(5) The right of all Union citizens to move and reside freely within the territory of the Member States should, if it is to be exercised under objective conditions of freedom and dignity, be also granted to their family members, irrespective of nationality. For the purposes of this Directive, the definition of “family member” should also include the registered partner if the legislation of the host Member State treats registered partnership as equivalent to marriage.

(6) In order to maintain the unity of the family in a broader sense …the situation of those persons who are not included in the definition of family members…should be examined by the host Member State on the basis of its own national legislation, in order to decide whether entry and residence could be granted to such persons, taking into consideration their relationship with the Union citizen or any other circumstances, such as their financial or physical dependence on the Union citizen.

General Provisions

Article 1

This Directive lays down:

  • (a) the conditions governing the exercise of the right of free movement and residence within the territory of the Member States by Union citizens and their family members;

  • (b) the right of permanent residence in the territory of the Member States for Union citizens and their family members;

  • (c) the limits placed on the rights set out in (a) and (b) on grounds of public policy, public security or public health.

Article 2


For the purposes of this Directive:

  • 1) “Union citizen” means any person having the nationality of a Member State;

  • 2) “Family member” means:

    • (a) the spouse;

    • (b) the partner with whom the Union citizen has contracted a registered partnership, on the basis of the legislation of a Member State, if the legislation of the host Member State treats registered partnerships as equivalent to marriage and in accordance with the conditions laid down in the relevant legislation of the host Member State;

    • (c) the direct descendants who are under the age of 21 or are dependents and those of the spouse or partner as defined in point (b);

    • (d) the dependent direct relatives in the ascending line and those of the spouse or partner as defined in point (b);

  • 3) “Host Member State” means the Member State to which a Union citizen moves in order to exercise his/her right of free movement and residence.

Article 3


1. This Directive shall apply to all Union citizens who move to or reside in a Member State other than that of which they are a national, and to their family members as defined in point 2 of Article 2 who accompany or join them.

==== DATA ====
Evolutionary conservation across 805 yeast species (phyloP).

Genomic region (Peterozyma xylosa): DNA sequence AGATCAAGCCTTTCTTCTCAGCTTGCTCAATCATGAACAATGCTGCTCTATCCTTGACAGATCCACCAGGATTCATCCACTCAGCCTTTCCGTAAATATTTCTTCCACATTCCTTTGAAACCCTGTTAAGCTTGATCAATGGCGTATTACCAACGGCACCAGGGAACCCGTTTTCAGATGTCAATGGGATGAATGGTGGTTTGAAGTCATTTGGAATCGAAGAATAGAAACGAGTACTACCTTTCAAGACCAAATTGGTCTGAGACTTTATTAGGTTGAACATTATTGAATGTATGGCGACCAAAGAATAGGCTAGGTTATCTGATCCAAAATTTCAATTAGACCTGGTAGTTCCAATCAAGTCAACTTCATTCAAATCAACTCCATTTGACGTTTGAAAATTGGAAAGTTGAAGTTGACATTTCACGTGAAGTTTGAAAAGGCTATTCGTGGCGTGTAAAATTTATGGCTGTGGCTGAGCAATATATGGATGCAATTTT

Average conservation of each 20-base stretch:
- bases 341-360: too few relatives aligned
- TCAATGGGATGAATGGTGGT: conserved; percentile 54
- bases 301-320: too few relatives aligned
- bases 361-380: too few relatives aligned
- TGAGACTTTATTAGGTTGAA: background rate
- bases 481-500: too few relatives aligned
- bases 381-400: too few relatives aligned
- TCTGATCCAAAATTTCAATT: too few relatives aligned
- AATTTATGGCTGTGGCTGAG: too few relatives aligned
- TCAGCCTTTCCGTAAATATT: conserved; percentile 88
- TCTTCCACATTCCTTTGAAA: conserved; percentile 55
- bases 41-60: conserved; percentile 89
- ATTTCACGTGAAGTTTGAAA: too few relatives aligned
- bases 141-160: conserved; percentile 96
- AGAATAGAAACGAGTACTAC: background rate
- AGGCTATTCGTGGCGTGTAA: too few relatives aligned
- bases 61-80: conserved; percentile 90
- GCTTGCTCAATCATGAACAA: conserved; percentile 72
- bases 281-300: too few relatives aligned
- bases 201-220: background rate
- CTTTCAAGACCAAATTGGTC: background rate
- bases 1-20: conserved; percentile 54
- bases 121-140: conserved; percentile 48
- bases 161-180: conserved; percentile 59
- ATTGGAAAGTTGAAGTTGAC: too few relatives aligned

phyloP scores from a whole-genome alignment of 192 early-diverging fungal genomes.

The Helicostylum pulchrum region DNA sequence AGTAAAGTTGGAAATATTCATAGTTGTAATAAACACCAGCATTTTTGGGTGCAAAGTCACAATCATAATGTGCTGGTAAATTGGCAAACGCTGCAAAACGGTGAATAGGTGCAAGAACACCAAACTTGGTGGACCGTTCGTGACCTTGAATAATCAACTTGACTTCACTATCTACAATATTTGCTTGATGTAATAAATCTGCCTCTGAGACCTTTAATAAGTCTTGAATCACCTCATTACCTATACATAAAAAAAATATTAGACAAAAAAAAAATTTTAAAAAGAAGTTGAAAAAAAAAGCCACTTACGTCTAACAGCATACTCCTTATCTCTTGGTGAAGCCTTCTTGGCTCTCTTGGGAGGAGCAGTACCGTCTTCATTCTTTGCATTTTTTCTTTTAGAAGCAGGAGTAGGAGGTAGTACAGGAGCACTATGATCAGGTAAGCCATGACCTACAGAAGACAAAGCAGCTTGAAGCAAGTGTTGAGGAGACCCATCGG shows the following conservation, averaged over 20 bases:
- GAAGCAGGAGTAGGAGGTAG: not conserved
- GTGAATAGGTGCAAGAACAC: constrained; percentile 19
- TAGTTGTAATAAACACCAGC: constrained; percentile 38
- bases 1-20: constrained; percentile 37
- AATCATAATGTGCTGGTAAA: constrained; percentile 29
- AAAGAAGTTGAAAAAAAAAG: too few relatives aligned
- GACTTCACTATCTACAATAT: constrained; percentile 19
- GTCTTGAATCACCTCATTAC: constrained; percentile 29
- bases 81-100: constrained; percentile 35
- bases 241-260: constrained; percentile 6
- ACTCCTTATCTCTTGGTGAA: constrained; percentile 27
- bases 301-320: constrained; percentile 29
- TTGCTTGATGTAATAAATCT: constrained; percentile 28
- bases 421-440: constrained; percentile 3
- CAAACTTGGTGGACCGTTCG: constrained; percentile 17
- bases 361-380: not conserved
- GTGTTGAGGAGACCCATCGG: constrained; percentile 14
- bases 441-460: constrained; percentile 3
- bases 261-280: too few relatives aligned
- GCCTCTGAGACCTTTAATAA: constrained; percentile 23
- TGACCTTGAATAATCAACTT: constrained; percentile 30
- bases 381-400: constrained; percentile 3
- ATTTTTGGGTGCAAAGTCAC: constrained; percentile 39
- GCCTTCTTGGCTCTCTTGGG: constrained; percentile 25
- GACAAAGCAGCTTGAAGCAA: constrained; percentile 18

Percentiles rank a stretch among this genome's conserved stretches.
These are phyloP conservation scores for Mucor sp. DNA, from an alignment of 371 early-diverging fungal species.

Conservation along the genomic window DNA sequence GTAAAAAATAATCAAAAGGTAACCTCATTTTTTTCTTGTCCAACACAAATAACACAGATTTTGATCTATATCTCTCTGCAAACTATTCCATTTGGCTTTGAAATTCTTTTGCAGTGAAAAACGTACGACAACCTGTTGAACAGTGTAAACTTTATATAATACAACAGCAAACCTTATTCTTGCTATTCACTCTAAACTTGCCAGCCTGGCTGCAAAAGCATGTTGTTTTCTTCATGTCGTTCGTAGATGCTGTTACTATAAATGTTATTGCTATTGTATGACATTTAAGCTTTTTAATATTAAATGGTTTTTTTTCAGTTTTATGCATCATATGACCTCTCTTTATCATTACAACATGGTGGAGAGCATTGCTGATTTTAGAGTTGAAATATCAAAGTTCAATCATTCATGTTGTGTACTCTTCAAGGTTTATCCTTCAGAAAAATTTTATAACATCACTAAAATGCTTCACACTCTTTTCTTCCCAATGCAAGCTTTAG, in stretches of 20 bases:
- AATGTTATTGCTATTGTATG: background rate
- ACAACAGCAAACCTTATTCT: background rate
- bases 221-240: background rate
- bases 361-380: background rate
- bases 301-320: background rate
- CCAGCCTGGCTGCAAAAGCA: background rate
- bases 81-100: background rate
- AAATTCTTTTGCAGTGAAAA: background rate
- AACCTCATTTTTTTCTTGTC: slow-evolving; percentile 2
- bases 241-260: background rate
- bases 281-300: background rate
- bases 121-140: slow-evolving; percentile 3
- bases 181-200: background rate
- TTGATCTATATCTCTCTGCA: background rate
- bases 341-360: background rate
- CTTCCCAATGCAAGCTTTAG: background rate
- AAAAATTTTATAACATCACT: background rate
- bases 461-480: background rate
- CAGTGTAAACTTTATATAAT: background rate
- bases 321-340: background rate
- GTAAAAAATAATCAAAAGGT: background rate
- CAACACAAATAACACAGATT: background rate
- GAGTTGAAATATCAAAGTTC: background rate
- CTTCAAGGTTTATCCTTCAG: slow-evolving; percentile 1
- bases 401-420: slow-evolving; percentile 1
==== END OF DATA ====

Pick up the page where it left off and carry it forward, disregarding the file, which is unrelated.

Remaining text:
2. Without prejudice to any right to free movement and residence the persons concerned may have in their own right, the host Member State shall, in accordance with its national legislation, facilitate entry and residence for the following persons:

  • (a) any other family members, irrespective of their nationality, not falling under the definition in point 2 of Article 2 who, in the country from which they have come, are dependents or members of the household of the Union citizen having the primary right of residence, or where serious health grounds strictly require the personal care of the family member by the Union citizen;

  • (b) the partner with whom the Union citizen has a durable relationship, duly attested.

The host Member State shall undertake an extensive examination of the personal circumstances and shall justify any denial of entry or residence to these people.

Article 10

Issue of residence cards

1. The right of residence of family members of a Union citizen who are not nationals of a Member State shall be evidenced by the issuing of a document called “Residence card of a family member of a Union citizen” no later than six months from the date on which they submit the application. A certificate of application for the residence card shall be issued immediately.

2. For the residence card to be issued, Member States shall require presentation of the following documents:

  • (a) a valid passport;

  • (b) a document attesting to the existence of a family relationship or of a registered partnership;

  • (c) the registration certificate or, in the absence of a registration system, any other proof of residence in the host Member State of the Union citizen whom they are accompanying or joining;

  • (d) in cases falling under points (c) and (d) of Article 2(2), documentary evidence that the conditions laid down therein are met;

  • (e) in cases falling under Article 3(2)(a), a document issued by the relevant authority in the country of origin or country from which they are arriving certifying that they are dependents or members of the household of the Union citizen, or proof of the existence of serious health grounds which strictly require the personal care of the family member of the Union citizen;

  • (f) in cases...

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    ...relative of her daughter, who is an EU citizen worker. 8 . On 31 st March, 2023 in a case of Holland v. Minister for Justice and Equality [2023] IECA 74, this court, in a decision of Binchy J., with which Faherty and Ní Raifeartaigh JJ. agreed, decided that in the case of a relative in the ......